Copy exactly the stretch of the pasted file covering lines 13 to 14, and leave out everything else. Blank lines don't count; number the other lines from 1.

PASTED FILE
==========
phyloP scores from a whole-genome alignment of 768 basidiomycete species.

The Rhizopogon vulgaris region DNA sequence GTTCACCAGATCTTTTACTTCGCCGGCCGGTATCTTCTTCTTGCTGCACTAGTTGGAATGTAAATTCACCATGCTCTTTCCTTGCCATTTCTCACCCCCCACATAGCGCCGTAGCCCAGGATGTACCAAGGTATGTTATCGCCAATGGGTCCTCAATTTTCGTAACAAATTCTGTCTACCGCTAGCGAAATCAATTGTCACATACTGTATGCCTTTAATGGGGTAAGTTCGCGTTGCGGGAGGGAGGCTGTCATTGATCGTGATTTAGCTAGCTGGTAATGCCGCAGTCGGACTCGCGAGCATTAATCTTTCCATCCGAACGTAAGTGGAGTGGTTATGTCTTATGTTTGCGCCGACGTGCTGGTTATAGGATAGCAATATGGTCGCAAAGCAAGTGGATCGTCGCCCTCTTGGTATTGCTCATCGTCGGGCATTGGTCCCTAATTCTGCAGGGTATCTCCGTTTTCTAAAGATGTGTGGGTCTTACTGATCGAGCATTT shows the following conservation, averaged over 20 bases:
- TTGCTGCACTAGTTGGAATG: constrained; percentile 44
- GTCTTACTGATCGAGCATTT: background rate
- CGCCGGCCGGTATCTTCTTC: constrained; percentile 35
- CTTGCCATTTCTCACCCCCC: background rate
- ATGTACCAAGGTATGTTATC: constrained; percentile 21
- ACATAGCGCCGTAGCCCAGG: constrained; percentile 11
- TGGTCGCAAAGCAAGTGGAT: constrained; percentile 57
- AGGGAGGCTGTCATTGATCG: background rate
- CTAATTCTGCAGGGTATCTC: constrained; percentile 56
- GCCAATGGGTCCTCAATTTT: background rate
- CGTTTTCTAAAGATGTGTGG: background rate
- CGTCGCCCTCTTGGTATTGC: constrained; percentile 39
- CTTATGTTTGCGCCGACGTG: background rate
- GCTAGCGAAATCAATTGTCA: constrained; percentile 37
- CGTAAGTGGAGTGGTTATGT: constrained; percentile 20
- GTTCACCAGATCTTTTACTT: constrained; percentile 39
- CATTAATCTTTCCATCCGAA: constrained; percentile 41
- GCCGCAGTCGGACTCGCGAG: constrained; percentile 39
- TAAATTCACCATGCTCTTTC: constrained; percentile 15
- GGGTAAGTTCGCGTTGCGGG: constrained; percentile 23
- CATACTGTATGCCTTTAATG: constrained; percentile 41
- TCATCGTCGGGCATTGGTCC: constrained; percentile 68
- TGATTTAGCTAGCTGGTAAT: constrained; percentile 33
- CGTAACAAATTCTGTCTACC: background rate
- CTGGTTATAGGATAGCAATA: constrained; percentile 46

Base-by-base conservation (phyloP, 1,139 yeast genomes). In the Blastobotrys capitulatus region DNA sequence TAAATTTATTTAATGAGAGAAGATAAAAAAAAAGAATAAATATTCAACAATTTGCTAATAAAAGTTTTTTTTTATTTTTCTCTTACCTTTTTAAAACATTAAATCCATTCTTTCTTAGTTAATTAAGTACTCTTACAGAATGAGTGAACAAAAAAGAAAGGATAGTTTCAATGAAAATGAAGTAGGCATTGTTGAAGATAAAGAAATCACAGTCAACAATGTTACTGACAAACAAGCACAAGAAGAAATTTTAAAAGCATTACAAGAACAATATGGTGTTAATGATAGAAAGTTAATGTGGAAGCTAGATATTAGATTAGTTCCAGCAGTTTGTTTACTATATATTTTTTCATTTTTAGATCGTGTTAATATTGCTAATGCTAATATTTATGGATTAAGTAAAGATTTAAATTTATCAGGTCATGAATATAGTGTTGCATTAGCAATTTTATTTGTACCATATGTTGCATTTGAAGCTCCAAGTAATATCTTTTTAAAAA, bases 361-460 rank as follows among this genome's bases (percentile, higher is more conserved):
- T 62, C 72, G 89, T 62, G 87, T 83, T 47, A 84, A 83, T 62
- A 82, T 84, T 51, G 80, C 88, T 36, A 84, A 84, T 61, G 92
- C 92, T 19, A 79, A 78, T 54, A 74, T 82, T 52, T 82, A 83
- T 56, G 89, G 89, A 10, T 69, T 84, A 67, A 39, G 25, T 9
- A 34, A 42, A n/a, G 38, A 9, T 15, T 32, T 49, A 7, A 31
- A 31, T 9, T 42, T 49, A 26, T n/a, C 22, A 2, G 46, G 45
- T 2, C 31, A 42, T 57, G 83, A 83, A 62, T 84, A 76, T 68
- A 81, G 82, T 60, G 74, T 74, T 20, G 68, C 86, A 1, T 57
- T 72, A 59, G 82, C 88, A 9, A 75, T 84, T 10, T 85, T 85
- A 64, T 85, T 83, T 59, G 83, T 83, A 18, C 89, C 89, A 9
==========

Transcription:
- CGTTTTCTAAAGATGTGTGG: background rate
- CGTCGCCCTCTTGGTATTGC: constrained; percentile 39